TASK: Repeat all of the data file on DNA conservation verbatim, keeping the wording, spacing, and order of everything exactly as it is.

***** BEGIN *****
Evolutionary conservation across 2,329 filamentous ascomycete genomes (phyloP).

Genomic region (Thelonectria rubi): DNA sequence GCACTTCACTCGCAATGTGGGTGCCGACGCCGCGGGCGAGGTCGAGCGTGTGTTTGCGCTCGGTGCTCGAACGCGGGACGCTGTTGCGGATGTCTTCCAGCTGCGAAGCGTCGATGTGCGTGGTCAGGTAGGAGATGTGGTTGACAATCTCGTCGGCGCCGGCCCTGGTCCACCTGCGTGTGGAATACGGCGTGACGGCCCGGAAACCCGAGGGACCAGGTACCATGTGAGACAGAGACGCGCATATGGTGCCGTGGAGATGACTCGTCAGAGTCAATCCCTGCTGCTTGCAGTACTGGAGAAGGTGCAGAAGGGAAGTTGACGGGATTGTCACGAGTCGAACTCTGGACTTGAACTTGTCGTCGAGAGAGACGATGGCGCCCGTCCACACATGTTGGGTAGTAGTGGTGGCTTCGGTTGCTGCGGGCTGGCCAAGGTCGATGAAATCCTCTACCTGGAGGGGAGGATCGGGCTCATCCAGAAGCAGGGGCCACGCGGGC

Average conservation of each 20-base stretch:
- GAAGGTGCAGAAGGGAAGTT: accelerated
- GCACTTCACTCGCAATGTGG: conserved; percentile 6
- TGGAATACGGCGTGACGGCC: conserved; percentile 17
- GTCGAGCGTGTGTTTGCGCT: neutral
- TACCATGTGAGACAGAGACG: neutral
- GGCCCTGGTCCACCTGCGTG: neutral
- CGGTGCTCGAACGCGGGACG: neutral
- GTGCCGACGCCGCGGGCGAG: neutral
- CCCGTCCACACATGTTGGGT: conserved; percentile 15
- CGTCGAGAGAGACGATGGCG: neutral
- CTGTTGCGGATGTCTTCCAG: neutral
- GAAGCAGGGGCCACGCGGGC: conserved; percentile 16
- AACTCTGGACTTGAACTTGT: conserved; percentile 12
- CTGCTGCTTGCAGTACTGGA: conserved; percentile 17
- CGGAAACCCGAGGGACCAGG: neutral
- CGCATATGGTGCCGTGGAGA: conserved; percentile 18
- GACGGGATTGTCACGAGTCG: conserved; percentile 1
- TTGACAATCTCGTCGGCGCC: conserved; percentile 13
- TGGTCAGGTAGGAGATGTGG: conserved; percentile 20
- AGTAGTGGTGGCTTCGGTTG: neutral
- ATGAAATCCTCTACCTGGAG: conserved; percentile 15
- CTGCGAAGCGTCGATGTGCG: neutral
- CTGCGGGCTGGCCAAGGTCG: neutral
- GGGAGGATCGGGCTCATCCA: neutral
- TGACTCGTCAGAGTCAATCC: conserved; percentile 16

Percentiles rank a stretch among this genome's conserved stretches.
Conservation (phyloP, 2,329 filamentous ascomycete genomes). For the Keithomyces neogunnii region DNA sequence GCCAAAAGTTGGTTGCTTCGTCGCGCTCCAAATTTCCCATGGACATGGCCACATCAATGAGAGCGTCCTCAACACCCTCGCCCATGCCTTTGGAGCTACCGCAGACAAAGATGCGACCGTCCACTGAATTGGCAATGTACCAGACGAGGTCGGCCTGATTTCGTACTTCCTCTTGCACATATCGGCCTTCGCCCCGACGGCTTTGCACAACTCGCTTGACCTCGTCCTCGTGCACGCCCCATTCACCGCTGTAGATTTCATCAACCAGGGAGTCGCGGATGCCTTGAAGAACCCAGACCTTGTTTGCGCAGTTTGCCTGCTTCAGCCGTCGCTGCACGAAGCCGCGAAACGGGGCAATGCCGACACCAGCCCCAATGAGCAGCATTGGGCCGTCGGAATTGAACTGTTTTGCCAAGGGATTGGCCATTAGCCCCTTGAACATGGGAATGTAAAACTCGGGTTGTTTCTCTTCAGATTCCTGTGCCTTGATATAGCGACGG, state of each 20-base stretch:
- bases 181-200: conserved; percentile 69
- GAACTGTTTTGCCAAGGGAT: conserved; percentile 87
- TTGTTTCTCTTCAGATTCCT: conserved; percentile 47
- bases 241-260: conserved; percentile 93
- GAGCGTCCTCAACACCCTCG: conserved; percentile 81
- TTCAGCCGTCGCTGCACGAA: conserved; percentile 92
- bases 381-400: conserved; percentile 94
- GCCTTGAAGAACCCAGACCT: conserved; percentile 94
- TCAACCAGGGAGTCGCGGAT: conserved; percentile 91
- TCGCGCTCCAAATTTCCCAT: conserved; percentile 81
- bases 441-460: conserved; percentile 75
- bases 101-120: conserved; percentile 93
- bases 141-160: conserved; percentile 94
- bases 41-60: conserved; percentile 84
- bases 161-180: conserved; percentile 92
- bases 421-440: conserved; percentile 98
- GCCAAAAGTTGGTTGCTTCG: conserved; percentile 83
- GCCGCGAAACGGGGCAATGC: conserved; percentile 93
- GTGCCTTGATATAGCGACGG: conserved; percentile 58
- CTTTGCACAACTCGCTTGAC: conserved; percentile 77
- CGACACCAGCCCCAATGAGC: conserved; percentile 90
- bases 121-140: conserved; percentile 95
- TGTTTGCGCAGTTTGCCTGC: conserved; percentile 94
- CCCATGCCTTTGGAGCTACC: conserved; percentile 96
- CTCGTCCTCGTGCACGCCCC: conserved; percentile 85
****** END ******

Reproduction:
Evolutionary conservation across 2,329 filamentous ascomycete genomes (phyloP).

Genomic region (Thelonectria rubi): DNA sequence GCACTTCACTCGCAATGTGGGTGCCGACGCCGCGGGCGAGGTCGAGCGTGTGTTTGCGCTCGGTGCTCGAACGCGGGACGCTGTTGCGGATGTCTTCCAGCTGCGAAGCGTCGATGTGCGTGGTCAGGTAGGAGATGTGGTTGACAATCTCGTCGGCGCCGGCCCTGGTCCACCTGCGTGTGGAATACGGCGTGACGGCCCGGAAACCCGAGGGACCAGGTACCATGTGAGACAGAGACGCGCATATGGTGCCGTGGAGATGACTCGTCAGAGTCAATCCCTGCTGCTTGCAGTACTGGAGAAGGTGCAGAAGGGAAGTTGACGGGATTGTCACGAGTCGAACTCTGGACTTGAACTTGTCGTCGAGAGAGACGATGGCGCCCGTCCACACATGTTGGGTAGTAGTGGTGGCTTCGGTTGCTGCGGGCTGGCCAAGGTCGATGAAATCCTCTACCTGGAGGGGAGGATCGGGCTCATCCAGAAGCAGGGGCCACGCGGGC

Average conservation of each 20-base stretch:
- GAAGGTGCAGAAGGGAAGTT: accelerated
- GCACTTCACTCGCAATGTGG: conserved; percentile 6
- TGGAATACGGCGTGACGGCC: conserved; percentile 17
- GTCGAGCGTGTGTTTGCGCT: neutral
- TACCATGTGAGACAGAGACG: neutral
- GGCCCTGGTCCACCTGCGTG: neutral
- CGGTGCTCGAACGCGGGACG: neutral
- GTGCCGACGCCGCGGGCGAG: neutral
- CCCGTCCACACATGTTGGGT: conserved; percentile 15
- CGTCGAGAGAGACGATGGCG: neutral
- CTGTTGCGGATGTCTTCCAG: neutral
- GAAGCAGGGGCCACGCGGGC: conserved; percentile 16
- AACTCTGGACTTGAACTTGT: conserved; percentile 12
- CTGCTGCTTGCAGTACTGGA: conserved; percentile 17
- CGGAAACCCGAGGGACCAGG: neutral
- CGCATATGGTGCCGTGGAGA: conserved; percentile 18
- GACGGGATTGTCACGAGTCG: conserved; percentile 1
- TTGACAATCTCGTCGGCGCC: conserved; percentile 13
- TGGTCAGGTAGGAGATGTGG: conserved; percentile 20
- AGTAGTGGTGGCTTCGGTTG: neutral
- ATGAAATCCTCTACCTGGAG: conserved; percentile 15
- CTGCGAAGCGTCGATGTGCG: neutral
- CTGCGGGCTGGCCAAGGTCG: neutral
- GGGAGGATCGGGCTCATCCA: neutral
- TGACTCGTCAGAGTCAATCC: conserved; percentile 16

Percentiles rank a stretch among this genome's conserved stretches.
Conservation (phyloP, 2,329 filamentous ascomycete genomes). For the Keithomyces neogunnii region DNA sequence GCCAAAAGTTGGTTGCTTCGTCGCGCTCCAAATTTCCCATGGACATGGCCACATCAATGAGAGCGTCCTCAACACCCTCGCCCATGCCTTTGGAGCTACCGCAGACAAAGATGCGACCGTCCACTGAATTGGCAATGTACCAGACGAGGTCGGCCTGATTTCGTACTTCCTCTTGCACATATCGGCCTTCGCCCCGACGGCTTTGCACAACTCGCTTGACCTCGTCCTCGTGCACGCCCCATTCACCGCTGTAGATTTCATCAACCAGGGAGTCGCGGATGCCTTGAAGAACCCAGACCTTGTTTGCGCAGTTTGCCTGCTTCAGCCGTCGCTGCACGAAGCCGCGAAACGGGGCAATGCCGACACCAGCCCCAATGAGCAGCATTGGGCCGTCGGAATTGAACTGTTTTGCCAAGGGATTGGCCATTAGCCCCTTGAACATGGGAATGTAAAACTCGGGTTGTTTCTCTTCAGATTCCTGTGCCTTGATATAGCGACGG, state of each 20-base stretch:
- bases 181-200: conserved; percentile 69
- GAACTGTTTTGCCAAGGGAT: conserved; percentile 87
- TTGTTTCTCTTCAGATTCCT: conserved; percentile 47
- bases 241-260: conserved; percentile 93
- GAGCGTCCTCAACACCCTCG: conserved; percentile 81
- TTCAGCCGTCGCTGCACGAA: conserved; percentile 92
- bases 381-400: conserved; percentile 94
- GCCTTGAAGAACCCAGACCT: conserved; percentile 94
- TCAACCAGGGAGTCGCGGAT: conserved; percentile 91
- TCGCGCTCCAAATTTCCCAT: conserved; percentile 81
- bases 441-460: conserved; percentile 75
- bases 101-120: conserved; percentile 93
- bases 141-160: conserved; percentile 94
- bases 41-60: conserved; percentile 84
- bases 161-180: conserved; percentile 92
- bases 421-440: conserved; percentile 98
- GCCAAAAGTTGGTTGCTTCG: conserved; percentile 83
- GCCGCGAAACGGGGCAATGC: conserved; percentile 93
- GTGCCTTGATATAGCGACGG: conserved; percentile 58
- CTTTGCACAACTCGCTTGAC: conserved; percentile 77
- CGACACCAGCCCCAATGAGC: conserved; percentile 90
- bases 121-140: conserved; percentile 95
- TGTTTGCGCAGTTTGCCTGC: conserved; percentile 94
- CCCATGCCTTTGGAGCTACC: conserved; percentile 96
- CTCGTCCTCGTGCACGCCCC: conserved; percentile 85